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Twins are OSU-bound

Over the last four years, the Hernandez twins — Daniel and Marcos, both 18 — have compiled a veritable laundry list of accomplishments at Century High School in Hillsboro. by: HILLSBORO TRIBUNE PHOTO: CHASE ALLGOOD - Daniel (left) and Marcos Hernandez have pushed each other with friendly competition.

They’ve mentored freshmen as members of Jag Crew (Jag is short for Jaguars, the school mascot), been part of the Students Today Aren’t Ready for Sex (STARS) program, kept their noses in the books at meetings of the Advancement Via Individual Determination (AVID) club and participated in the Cure Kids Jam and Festival, which raised money for a young friend with juvenile myositis.

They’ve also played football and baseball (Daniel added track) and have been inducted into the National Honor Society. The Hernandezes, who live in Hillsboro, would say they’ve collaborated on it all.

“It helps to have a twin,” said Marcos, the younger of the fraternal twins, whose birthday is March 21. “You always have someone there to study with.”

Daniel couldn’t agree more.

“We push each other and encourage one another in everything,” he said.

Products of the Hillsboro school system — the teens went to Mooberry and Imlay elementary schools and Brown Middle School before landing at Century — Daniel and Marcos are counting the days until they graduate with the Class of 2014 on June 6.

They’ll both be wearing the special cords over their gowns that connote high academic achievement. Their parents, Christina Valenzuela and Juan Hernandez, along with their siblings, will be in the audience cheering them on.

“I feel like we’re making the whole family proud,” said Daniel.

Valenzuela, a lab supervisor at New Season Foods in Forest Grove, and Hernandez, head brewer at SakeOne in Forest Grove, each earned a General Educational Development (GED) certificate, but did not go on to college.

Their older brother, Juan Jr., graduated from Century and is living and working in San Diego. Their sister, Marissa is a freshman at Century, making Marcos and Daniel the first in their family to seek a higher education.

College is something both brothers say they’ve been dreaming of for a long time.

“I’d say it first crossed my mind around middle school,” said Daniel. For Marcos, things really jelled when he took the ACT and SAT college entrance exams his junior year — and after he realized his mom and dad supported the idea.

“Our parents encouraged us to go to college,” he said. “They want us to have a good life.”

Both brothers have received letters of acceptance to attend Oregon State University next fall. Marcos’ roommate in Buxton Hall on the Corvallis campus will be his friend Deevon Castaneda, while Daniel’s will be Zach Zouyed.

Their twin love of chemistry has them majoring in chemical engineering.

“There are a lot of things I could do with my degree,” mused Marcos. “Maybe improve the quality of life for other people.”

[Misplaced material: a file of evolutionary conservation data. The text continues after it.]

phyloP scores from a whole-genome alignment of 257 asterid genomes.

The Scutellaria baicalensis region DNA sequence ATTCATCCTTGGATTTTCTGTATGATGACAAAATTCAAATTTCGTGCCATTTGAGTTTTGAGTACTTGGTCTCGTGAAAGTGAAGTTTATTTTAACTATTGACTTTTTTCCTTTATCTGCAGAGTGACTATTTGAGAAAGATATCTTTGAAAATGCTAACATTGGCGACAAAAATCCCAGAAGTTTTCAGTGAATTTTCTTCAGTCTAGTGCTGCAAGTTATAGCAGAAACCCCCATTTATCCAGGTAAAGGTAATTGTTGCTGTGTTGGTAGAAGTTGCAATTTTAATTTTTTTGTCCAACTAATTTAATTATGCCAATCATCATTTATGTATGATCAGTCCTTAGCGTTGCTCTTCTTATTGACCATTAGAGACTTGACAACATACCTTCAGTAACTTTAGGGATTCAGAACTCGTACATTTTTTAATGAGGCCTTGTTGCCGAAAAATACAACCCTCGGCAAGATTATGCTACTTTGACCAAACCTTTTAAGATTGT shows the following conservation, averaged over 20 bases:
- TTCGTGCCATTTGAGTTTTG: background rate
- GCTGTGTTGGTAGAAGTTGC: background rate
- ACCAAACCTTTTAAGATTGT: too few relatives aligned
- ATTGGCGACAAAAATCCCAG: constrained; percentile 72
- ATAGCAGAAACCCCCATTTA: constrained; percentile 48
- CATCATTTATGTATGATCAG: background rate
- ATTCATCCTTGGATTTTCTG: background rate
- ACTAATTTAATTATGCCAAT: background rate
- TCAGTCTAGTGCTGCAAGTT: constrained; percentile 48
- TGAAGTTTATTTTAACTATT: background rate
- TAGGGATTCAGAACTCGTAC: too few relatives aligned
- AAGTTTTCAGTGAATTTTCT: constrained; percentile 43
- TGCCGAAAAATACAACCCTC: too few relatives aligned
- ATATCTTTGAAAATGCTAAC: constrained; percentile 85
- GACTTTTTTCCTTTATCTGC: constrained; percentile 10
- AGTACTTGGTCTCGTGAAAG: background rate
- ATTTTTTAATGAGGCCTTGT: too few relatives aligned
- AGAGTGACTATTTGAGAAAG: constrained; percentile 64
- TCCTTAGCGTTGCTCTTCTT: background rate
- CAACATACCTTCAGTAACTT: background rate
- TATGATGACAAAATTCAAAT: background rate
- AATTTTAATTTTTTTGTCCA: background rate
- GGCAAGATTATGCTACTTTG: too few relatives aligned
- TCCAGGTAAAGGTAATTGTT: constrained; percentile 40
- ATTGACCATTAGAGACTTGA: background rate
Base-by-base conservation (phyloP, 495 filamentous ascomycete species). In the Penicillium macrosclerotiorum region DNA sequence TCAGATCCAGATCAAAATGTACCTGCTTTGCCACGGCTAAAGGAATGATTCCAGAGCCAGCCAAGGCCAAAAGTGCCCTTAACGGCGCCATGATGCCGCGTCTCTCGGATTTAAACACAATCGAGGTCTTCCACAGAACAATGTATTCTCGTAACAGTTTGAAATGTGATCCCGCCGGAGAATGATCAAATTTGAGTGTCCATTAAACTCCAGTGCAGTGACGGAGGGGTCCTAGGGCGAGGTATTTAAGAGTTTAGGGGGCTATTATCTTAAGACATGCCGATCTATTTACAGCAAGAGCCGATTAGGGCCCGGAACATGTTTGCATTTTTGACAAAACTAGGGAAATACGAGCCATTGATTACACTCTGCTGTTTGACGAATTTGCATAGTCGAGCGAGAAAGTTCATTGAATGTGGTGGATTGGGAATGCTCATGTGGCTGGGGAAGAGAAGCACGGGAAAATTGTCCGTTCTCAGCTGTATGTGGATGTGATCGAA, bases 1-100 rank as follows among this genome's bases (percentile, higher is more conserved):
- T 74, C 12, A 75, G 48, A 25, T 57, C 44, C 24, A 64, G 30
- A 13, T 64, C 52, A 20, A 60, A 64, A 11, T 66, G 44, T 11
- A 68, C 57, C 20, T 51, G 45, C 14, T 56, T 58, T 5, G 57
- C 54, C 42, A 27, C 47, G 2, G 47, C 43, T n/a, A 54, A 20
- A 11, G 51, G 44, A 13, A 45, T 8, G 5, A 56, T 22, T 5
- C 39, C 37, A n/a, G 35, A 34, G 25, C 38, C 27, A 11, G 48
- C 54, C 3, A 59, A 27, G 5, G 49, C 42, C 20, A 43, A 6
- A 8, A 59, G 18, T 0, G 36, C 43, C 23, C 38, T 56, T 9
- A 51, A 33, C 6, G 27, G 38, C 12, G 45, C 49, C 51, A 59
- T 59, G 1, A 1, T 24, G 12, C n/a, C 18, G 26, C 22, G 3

While Daniel took advanced-placement courses in chemistry and calculus at Century, Marcos added physics to the AP mix. They agree the extra rigor was worth it.

“It was definitely stressful,” said Daniel. “There were a lot of late nights.”

“It was tough, but worth it to get the extra knowledge,” added Marcos, who said he and Daniel had maintained a “friendly competition” at Century to see who could make better grades.

“Lately that’s kind of toned down,” he said. “We have a silent thing going, but each of us knows we support the other one.”

Asked to describe their twin in three words, the brothers looked at each other and smiled.

“Daniel is headstrong, persistent and hardworking,” said Marcos.

“Marcos is serious, determined and hardworking,” assessed Daniel. “I joke around more than he does.”

Loans and scholarships will mostly take care of the boys’ tuition, room, board and books at OSU, but they’re keenly aware that these days, a college education places a large financial burden on the shoulders of graduates.

“Someday I’d like to start a scholarship fund to help kids who can’t afford it,” said Daniel. “I definitely want to give back to my community.”

For Marcos, the desire to pay it forward will eventually take the form of mentorship — the kind of support he received from Century teacher and AVID advisor Heather Zehr.

“We attended study groups, did tutorials and practiced organizational skills that helped us get ready for tests,” he said. “Everything we did and that Ms. Zehr helped us with was designed to get us to a four-year university.”

In the next few weeks, however, with prom on May 31 and commencement a week later, the Hernandezes will bask in the glow of their achievements.

“It’s already hitting me that we’re about to graduate, and I’m really excited,” said Marcos. “Our parents are extremely proud of us.”

Daniel concurs.

“I feel a huge responsibility to do well in college and get good grades,” he said. “This is definitely a big deal.”



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